clock menu more-arrow no yes mobile

Filed under:

Will Call of Duty and Blizzard games be Xbox exclusive? Here’s what Microsoft has said

Microsoft says it will bring Activision Blizzard’s games to Game Pass, but is unclear about console exclusives

Artwork from BlizzCon 2019 Image: Blizzard Entertainment
Michael McWhertor is a journalist with more than 17 years of experience covering video games, technology, movies, TV, and entertainment.

Microsoft’s acquisition of Activision Blizzard brings major game franchises like Call of Duty, Diablo, Overwatch, StarCraft, and Warcraft to the house of Xbox. It’s a coup for Microsoft, which not only grows its number of internal game development studios to 30, but also a major boon for Game Pass, the company’s subscription service that brings subscribers a monthly menu of games for Xbox consoles, mobile devices, and PC.

The Game Pass library will eventually include Activision Blizzard’s games, Microsoft confirmed, but likely not until 2023, when the deal is expected to be complete.

But what does Microsoft buying Activision Blizzard mean for players on other platforms? Will games like Call of Duty and Overwatch become Xbox console exclusives?

Microsoft isn’t saying, for now. Microsoft Gaming CEO Phil Spencer, recently promoted from head of Xbox, said in a prepared statement that when his company’s acquisition of Activision Blizzard closes “we will offer as many Activision Blizzard games as we can within Game Pass, both new titles and games from Activision Blizzard’s incredible catalogue.”

It’s unclear what could limit Microsoft from offering all of Activision Blizzard games through Game Pass, but World of Warcraft, which has its own subscription-based model, could be excluded from Microsoft’s plans.

According to a report from Bloomberg, citing sources, Microsoft plans to continue making “some of Activision’s games” for PlayStation consoles, but will make “some content” exclusive to Xbox. Addressing players of Activision Blizzard games on PlayStation platforms, Spencer said in an interview with Bloomberg, “It’s not our intent to pull communities away from that platform and we remained committed to that.” That report didn’t mention Nintendo’s Switch platform, where Blizzard games like Overwatch and Diablo 3 have been released in recent years.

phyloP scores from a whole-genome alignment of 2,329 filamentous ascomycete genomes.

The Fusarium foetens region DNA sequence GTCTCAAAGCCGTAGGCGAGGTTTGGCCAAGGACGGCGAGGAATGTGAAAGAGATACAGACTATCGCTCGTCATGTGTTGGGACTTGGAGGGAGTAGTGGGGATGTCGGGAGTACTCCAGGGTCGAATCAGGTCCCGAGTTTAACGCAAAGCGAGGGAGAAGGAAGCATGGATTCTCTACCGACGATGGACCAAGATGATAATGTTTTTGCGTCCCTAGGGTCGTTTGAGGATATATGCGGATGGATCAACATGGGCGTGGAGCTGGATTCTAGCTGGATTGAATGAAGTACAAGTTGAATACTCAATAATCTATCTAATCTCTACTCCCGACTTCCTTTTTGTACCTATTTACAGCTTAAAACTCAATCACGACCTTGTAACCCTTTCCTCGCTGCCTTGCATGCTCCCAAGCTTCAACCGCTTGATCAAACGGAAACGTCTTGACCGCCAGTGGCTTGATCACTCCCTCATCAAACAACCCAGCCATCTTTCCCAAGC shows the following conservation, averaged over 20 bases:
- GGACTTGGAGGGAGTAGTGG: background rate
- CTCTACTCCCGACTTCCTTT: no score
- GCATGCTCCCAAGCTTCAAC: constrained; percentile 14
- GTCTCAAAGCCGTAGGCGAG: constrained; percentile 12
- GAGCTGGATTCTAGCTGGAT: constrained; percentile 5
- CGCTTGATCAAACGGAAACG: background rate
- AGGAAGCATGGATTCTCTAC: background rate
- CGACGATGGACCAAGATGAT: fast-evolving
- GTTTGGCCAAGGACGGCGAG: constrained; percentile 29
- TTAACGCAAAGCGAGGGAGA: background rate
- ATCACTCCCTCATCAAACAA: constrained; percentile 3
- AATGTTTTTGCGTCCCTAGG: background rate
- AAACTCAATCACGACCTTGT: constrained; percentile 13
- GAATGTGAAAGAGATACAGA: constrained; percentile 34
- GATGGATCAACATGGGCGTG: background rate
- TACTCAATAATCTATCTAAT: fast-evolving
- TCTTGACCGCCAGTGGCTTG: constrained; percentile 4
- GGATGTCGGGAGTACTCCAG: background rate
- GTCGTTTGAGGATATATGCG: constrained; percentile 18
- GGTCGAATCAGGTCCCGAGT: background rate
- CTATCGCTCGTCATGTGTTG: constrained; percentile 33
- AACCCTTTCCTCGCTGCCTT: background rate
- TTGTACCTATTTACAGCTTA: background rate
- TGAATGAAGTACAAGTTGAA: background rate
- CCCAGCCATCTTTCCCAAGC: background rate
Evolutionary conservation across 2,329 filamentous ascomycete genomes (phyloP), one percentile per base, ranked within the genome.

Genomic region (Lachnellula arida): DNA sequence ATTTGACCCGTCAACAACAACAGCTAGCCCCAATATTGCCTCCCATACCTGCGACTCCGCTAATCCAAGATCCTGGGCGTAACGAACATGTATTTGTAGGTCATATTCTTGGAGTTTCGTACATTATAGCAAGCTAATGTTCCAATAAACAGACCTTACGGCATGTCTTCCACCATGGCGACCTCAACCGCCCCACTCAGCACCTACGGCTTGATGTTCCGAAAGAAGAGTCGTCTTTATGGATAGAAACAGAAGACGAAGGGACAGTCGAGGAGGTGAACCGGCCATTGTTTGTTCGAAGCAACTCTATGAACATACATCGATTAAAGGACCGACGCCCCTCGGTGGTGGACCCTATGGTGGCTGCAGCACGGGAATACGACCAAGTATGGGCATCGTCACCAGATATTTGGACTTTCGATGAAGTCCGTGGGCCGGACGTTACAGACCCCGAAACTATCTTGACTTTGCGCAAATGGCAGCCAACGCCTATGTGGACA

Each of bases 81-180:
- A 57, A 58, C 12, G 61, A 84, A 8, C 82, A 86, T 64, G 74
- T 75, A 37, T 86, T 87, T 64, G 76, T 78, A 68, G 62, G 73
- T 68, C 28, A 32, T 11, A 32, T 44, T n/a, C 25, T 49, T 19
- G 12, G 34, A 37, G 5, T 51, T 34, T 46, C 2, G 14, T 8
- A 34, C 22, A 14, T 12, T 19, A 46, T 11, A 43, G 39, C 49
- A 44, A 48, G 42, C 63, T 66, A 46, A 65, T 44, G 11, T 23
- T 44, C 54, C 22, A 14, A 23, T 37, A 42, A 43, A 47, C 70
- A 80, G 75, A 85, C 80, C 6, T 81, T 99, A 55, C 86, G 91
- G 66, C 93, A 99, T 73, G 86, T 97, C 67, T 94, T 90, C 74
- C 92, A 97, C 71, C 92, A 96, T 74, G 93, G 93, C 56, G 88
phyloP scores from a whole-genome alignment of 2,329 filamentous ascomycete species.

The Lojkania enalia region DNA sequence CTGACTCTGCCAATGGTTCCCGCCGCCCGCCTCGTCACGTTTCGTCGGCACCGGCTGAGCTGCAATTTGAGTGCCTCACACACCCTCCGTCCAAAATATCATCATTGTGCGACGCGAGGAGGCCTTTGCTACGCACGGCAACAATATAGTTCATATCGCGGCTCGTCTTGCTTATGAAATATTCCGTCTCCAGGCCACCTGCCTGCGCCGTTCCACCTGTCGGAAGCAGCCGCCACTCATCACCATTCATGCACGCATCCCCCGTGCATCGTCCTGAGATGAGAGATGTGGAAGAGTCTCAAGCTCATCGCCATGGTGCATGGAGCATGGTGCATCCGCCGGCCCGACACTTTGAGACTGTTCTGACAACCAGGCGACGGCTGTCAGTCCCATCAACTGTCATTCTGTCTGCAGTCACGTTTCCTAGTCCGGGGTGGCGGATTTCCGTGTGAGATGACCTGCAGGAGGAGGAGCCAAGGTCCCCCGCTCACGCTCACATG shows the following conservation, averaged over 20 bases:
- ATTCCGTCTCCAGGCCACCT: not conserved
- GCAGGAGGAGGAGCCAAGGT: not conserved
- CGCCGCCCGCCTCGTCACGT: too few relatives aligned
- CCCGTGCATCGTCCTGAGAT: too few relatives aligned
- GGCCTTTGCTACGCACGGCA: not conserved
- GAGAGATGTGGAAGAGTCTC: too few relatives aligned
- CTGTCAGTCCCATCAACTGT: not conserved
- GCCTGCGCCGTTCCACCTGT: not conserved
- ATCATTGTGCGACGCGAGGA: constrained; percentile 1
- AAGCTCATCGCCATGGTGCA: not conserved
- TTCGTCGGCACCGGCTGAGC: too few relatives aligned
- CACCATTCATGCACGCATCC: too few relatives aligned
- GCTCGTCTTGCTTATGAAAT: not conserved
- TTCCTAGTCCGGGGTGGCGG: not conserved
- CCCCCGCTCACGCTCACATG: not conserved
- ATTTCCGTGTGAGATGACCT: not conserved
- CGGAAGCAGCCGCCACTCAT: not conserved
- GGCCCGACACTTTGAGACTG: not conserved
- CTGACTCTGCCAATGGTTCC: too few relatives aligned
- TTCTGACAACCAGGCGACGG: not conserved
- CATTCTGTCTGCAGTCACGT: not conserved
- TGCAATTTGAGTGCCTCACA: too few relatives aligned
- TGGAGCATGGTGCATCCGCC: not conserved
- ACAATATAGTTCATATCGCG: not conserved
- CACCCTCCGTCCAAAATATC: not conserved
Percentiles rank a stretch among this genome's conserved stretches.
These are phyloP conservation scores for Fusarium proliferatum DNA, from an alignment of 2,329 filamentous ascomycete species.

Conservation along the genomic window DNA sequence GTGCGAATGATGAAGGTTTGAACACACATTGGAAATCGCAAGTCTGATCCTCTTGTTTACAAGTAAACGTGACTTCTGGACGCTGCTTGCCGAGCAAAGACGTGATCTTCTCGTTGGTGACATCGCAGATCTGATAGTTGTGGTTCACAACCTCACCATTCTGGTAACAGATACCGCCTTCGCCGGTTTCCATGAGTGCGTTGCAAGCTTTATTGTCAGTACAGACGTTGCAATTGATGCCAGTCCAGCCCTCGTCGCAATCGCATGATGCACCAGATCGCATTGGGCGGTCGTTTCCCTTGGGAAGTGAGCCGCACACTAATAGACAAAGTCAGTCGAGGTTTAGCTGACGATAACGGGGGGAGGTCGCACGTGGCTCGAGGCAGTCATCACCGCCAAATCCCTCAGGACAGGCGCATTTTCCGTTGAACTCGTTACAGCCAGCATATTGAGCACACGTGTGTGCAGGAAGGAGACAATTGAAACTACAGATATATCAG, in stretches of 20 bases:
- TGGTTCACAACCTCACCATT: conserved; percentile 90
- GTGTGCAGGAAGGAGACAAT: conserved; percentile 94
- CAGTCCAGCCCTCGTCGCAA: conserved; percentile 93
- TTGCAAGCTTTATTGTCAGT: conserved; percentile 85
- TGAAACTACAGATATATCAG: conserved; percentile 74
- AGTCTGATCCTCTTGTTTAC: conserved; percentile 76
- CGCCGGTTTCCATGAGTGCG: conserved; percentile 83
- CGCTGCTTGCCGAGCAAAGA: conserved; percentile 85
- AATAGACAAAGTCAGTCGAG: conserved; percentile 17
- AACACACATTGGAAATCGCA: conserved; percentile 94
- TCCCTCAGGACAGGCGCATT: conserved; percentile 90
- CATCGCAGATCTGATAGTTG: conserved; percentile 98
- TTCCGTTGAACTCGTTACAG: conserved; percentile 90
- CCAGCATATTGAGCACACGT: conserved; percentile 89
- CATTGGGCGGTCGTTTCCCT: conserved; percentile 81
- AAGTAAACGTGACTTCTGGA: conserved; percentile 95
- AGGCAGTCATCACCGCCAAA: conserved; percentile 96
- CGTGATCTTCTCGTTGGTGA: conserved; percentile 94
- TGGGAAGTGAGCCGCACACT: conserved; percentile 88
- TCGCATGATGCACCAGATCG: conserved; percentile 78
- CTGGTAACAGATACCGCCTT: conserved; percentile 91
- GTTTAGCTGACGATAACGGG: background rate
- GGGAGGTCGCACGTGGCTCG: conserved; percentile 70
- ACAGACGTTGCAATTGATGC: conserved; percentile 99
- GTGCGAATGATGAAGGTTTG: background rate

The approach sounds different from Microsoft’s plan to bring Bethesda Softworks games, like Starfield and The Elder Scrolls 6, only to Xbox consoles after acquiring parent company ZeniMax Media in 2020. After Microsoft’s acquisition of ZeniMax was announced, Spencer said it would decide on “a case-by-case basis” whether to bring games from Bethesda, id Software, MachineGames, Arkane Studios, and others to third-party platforms, like PlayStation 5 and Switch. Microsoft ultimately decided to keep games like Starfield, due this November, exclusive to Xbox Series X and Windows PC as an incentive to Game Pass subscribers.

Microsoft has continued to support one of its biggest acquisitions to date, Mojang’s Minecraft, on a wide variety of platforms since 2014, when it snapped up the studio and its hit game for $2.5 billion. It could conceivably do the same for future Activision Blizzard releases, in particular Overwatch 2 and Diablo 4, which could launch next year in advance of the acquisition’s closing. Microsoft could also keep its free-to-play, cross-platform Call of Duty game, Warzone, available on all systems, while bringing the annual Call of Duty release exclusively to Xbox and PC.

Of course, Microsoft also envisions its Xbox Cloud Gaming service as another major area of growth. “Through the cloud, we’re extending the Xbox ecosystem and community to millions of new people, including in global markets where traditional PC and console gaming has long been a challenge,” Microsoft CEO Satya Nadella said in prepared remarks Tuesday. “And when we look ahead and consider new possibilities, like offering Overwatch or Diablo, via streaming to anyone with a phone as part of Game Pass, you start to understand how exciting this acquisition will be.”

Sign up for the newsletter Sign up for Patch Notes

A weekly roundup of the best things from Polygon